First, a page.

“Kill Phil” continues to be an interesting and informative little series over on the YouTube. The premise is simple; take a well-known prop maker and give them 3 days to recreate a prop from a film. In one of the latest episodes, they turn to Dragon Dronet of Renegade Effects, one of the top prop makers of Star Trek: The Next Generation and other sci-fi shows and movies from the 1990s onward. They task him with recreating Matt Damon’s gun from the film Elysium, which hadn’t come out yet when this was filmed.
He slams together this prop by hacking apart several toy guns and a vacuum cleaner, than refining all the details with pieces of styrene, jelutong wood and Bondo. It is also interesting to see that he works with little more than a band saw, belt and disc sander, Dremel and a drill gun.
On an unfortunate note, he does all this without any protective gear. You see him using Bondo and Zip Kicker without a respirator, sanding and cutting without a dust mask, and applying Bondo without gloves (even using his hands to smear it on!). With that in mind, watch the video for the techniques, but don’t forget about the safety.
If you have ten minutes, you should check out this video showing the creation of HBO’s intro sequence from the early 1980s. The video is from 1983 as well, and has a great vintage feel. It is fascinating to see the creation of one of the largest scale model cityscapes at the time. Props people are sure to recognize many of the techniques used by these model makers (though the three-month time frame they had to build it seems luxurious for most of us). The creation of the rest of the effects are interesting as well. While this occurred in the heyday of motion-controlled cameras, those were the only systems using computers. Everything else was created by hand, and every effect was achieved with an analog solution.
Here is a pretty cool step-by-step guide to a Dragonbone dagger replica made by Folkenstal. Folkenstal uses some interesting techniques of laying up different thicknesses of plastic to create a rough block, and then sanding and cutting it to the final shape. Great photographs.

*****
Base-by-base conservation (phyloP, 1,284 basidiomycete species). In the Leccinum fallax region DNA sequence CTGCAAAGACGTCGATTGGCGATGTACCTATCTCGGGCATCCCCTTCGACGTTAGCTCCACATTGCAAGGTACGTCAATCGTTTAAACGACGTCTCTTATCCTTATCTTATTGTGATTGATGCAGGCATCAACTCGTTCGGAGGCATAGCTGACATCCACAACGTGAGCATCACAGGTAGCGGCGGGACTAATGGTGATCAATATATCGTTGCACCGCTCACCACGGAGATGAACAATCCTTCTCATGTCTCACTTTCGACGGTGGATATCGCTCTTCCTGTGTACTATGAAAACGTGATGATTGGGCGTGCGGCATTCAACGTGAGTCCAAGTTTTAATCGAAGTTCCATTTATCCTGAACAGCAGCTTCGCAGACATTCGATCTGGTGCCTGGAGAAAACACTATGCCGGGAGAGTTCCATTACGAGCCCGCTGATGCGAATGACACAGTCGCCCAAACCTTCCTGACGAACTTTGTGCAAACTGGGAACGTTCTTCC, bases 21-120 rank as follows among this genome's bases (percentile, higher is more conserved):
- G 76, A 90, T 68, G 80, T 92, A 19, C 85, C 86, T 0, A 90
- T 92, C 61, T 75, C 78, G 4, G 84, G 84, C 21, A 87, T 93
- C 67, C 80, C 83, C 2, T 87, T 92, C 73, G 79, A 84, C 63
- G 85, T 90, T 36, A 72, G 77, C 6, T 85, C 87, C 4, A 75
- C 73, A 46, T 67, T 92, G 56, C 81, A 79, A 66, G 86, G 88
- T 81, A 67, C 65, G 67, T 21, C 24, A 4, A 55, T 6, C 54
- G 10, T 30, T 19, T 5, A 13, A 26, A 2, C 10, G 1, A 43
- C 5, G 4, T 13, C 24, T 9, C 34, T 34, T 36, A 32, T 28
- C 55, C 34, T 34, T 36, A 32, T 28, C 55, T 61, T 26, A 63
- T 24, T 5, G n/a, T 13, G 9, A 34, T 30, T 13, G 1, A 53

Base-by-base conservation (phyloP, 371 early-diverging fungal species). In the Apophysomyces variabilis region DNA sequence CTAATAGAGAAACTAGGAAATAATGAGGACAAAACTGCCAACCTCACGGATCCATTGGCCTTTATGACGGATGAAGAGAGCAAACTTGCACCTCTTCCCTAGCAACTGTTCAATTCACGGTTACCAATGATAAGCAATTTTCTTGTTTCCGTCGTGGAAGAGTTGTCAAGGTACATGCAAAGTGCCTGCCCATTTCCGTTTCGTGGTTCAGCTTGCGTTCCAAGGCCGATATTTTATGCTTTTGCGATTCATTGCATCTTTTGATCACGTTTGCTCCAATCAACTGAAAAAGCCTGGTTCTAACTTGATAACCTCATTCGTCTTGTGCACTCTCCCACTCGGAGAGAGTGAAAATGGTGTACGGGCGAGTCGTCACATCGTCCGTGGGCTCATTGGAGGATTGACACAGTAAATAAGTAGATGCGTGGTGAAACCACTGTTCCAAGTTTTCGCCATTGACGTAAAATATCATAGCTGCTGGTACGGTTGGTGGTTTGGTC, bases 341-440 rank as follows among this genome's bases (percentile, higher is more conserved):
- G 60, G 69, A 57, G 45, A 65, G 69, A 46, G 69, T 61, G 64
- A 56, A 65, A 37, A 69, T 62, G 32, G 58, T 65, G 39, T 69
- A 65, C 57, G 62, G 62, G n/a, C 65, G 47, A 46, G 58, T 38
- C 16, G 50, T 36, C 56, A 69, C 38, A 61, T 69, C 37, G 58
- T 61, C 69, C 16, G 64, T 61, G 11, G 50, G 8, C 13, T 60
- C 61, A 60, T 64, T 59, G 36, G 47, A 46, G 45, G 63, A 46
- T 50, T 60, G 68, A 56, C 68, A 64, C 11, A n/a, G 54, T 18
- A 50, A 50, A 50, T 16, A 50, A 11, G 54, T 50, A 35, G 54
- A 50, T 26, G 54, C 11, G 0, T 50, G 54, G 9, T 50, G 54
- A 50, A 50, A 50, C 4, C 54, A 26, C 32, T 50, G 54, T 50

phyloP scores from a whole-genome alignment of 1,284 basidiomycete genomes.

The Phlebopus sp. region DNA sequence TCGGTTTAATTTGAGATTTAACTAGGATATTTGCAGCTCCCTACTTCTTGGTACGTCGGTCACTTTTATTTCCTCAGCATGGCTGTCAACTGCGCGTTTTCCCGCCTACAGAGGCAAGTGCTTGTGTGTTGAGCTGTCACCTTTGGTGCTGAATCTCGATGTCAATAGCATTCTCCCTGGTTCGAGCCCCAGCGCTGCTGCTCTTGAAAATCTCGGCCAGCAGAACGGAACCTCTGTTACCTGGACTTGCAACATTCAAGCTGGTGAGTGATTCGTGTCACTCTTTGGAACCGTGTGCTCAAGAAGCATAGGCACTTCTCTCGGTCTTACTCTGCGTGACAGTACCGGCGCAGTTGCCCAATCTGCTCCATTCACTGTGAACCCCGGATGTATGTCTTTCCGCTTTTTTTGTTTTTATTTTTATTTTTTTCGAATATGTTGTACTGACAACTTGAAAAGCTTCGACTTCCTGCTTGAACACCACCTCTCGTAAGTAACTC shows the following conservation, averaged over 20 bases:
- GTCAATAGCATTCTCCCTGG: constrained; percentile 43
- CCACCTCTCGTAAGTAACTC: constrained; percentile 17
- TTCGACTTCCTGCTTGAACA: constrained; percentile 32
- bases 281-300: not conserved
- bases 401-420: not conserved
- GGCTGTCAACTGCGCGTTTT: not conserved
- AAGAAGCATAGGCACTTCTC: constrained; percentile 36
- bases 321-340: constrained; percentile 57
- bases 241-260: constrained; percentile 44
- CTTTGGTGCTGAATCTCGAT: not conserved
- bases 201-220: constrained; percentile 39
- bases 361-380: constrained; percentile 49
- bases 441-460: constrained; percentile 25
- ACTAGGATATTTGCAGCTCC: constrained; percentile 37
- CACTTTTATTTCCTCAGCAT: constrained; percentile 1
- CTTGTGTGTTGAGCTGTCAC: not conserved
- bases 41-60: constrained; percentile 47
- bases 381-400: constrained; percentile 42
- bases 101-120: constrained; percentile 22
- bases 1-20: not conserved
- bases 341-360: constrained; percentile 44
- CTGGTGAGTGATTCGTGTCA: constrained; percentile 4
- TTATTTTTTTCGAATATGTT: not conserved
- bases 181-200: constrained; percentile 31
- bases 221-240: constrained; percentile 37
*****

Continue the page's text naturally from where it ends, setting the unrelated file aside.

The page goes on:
Furoshiki is the Japanese art of wrapping objects with cloth. The Japanese Minister of Ecology is encouraging the country to use furoshiki to carry the products they purchase, rather than paper or plastic bags. They’ve even made a handy chart showing how to wrap various-shaped objects. I can imagine this coming in handy for all sorts of prop purposes.
Finally, Tested brings us this sixteen-minute tour through Harrison Krix’s garage, better know as the Volpin Props prop shop. We get to see his small but well-equipped shop, check out some of his favorite tools, and get a sample of some of the many cool props he has built over the years.
For those of you in the regular world, happy four-day weekend! For those of you in theatre, get back to work! I have a couple of really great links for everyone this week:
The LA Times had a fantastic front page article about Film Biz Recycling, a New York City-based non-profit that rescues props and set items from finished productions, and sells them for thrift store prices. It’s the kind of store I wish existed in more places around the country; whenever I work a strike where an entire dumpster is filled with salvageable material, I can’t help but think of all the small theatres and schools where just a few scraps of plywood would make all the difference.
Volpin Props has an epic post up about a recent build for a Militech Crusher, a fictional gun from a video game series. It has a wide range of tips for working in plastics and inventing shapes and textures from scratch, as well as some really cool paint techniques.
Model makers from Industrial Light and Magic gathered at this year’s Maker Faire and discussed their favorite tips, tricks and techniques for building models. Tested has the complete story, filled with lots of great photographs. There’s a ton of useful information here, as well as lots of good stories from the filming of the various Star Wars films.
Jay Surma has been documenting the build of a new sculpture of a Dungeons and Dragons character in great detail. In the seventh part, he tackles the mold making process. It’s a great look at a two-part matrix mold. If you’ve never seen a matrix mold being made (I don’t think I’ve ever seen one being made in person), check it out, because it’s a handy technique to keep in mind.
Popular Woodworking has a whole article devoted to sweeping, with the wonderful title “To Sweep; to Sweep: Perchance to Clean“. It makes the good point that apprentices are often tasked with sweeping so they can get to know the shop and see what everyone is working on.